Back almost a year ago we showed you what our ultimate dream cars would be if we could only have one car to drive for daily duties and pleasure. At the same time we asked you to send in your ideas for dream cars and we would pick the best one and have Thom draw it up and give it to you. Well, we couldn't pick just one, so we picked a prewar and a postwar winner based on uniqueness, detail, and daily driver practicality.
How about a car with some of the most beautiful lines you've ever seen? I'm talking about the '61 Catalina/Ventura. This car is shorter than the Bonneville by several inches in wheelbase and overall length. Drop it a few inches, and run some modern aluminum wheels (not too large) that are reminiscent of the factory eight-lug wheels, along with a four-wheel disc brake swap. This ride needs some wide whites, about 2 1/2 inches.
Of course it's got to have a 421 engine! The stock rearend is plenty strong, so just drop in a 4:11 posi, and add a five- or six-speed to take advantage of that great Pontiac torque.
Slim down the front bumper and pop in a custom grille. Install Lucas headlights, and remove the stock taillights. Make use of that concave back panel for a taillight treatment that is a takeoff from a '66 Grand Prix, or perhaps a '66 GTO. Install the license plate below a skinny frenched rear bumper (think '67 Camaro thin). Run dual exhausts out the back, cut into a custom rolled pan. That exquisite roofline don't need nuttin'. And leave those vent windows alone; vent windows are neat!
The interior doesn't need that much, but a mid-'60s T-bird wraparound back seat would set it off nicely, along with front swivel buckets and a custom console. Tuck 'n' roll works for me.
What color to use for my dream car? How about factory light blue with a white top and add some fogging in medium blue to accentuate the curvaceous flanks.
The '36 Chevy has one of the best profiles of any sedan delivery with its short cargo area, curved back door, and long narrow hood. The delivery would be fun for a cross-country tour, or hauling goodies from the swap meet. Best of all, it could be built in a backyard garage without stealing the kids' college funds.Under that long narrow hood would be a 302 Wayne 12-port Jimmy. Cast headers and 2 1/2-inch duals would deliver that distinctive note below the back bumper. A Richmond 4:1 First gear five-speed gives good dig. A Currie 9-inch with tall gears makes for easy cruising.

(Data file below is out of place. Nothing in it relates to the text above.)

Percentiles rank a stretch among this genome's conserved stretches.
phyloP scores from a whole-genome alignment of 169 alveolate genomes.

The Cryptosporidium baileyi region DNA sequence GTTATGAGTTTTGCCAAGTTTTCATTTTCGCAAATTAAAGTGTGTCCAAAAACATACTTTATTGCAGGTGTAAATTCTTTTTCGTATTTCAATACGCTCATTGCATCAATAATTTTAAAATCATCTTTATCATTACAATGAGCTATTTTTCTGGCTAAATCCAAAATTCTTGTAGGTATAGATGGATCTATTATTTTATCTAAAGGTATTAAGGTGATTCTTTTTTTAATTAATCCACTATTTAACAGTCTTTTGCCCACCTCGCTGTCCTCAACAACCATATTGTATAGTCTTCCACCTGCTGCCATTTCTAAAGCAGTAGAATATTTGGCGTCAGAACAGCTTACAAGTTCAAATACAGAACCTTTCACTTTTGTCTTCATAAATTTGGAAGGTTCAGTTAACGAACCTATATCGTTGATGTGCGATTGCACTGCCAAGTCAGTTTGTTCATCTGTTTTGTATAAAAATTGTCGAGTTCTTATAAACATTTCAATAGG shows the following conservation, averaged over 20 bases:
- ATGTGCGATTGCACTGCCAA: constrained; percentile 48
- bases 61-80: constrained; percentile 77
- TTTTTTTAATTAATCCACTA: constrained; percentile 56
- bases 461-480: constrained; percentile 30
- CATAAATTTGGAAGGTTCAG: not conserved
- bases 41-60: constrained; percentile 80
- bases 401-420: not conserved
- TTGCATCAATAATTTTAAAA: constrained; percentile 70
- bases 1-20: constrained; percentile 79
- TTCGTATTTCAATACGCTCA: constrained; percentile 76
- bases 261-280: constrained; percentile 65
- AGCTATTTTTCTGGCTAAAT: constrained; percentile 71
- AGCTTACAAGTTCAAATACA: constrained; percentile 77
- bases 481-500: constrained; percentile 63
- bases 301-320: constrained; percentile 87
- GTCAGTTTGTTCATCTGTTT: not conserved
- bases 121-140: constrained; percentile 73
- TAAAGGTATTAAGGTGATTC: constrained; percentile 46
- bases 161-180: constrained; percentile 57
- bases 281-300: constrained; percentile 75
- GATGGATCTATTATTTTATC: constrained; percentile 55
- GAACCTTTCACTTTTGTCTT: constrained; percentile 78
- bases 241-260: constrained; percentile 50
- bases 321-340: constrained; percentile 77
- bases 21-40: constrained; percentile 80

The chassis would be set up low with a nice rake. A Fatman IFS and POSIES parallel leaves would be used. Special care would be taken to get the 15x5 and 16x7 dark red steelies with rings and '49 Chevy caps positioned just right in the fenders.
The biggest headache as far as the bodywork will be replacing the wood structure with metal. To help the lines flow up front, the grille shell would receive a vertical pie cut. This would position the top of the grille back 2 inches and down 3/4-inch. The stock headlights are dropped 4 inches straight down. A bullnose replaces the bird. The teardrop blister vents in the hood sides are kept. The bumpers are retained to accentuate the lowness, but shortened brackets tuck them in close to the body. The running boards keep their mats. The vent wings are gone, but original handles stay. The gennie taillights and stanchions are used to go with the art deco styling. The paint is dove gray with a touch of maroon and white Tommy The Greek-style pinstriping.
Inside there is a split-back bench and door panels covered in oxblood tuck 'n' roll. Stock gauges are converted to 12-volt. A Limeworks column and Cragar-style four-spoke wheel are used with a column mount tach. A '50s-style shifter lever is homemade. The cargo area will have oak planks with stainless runners.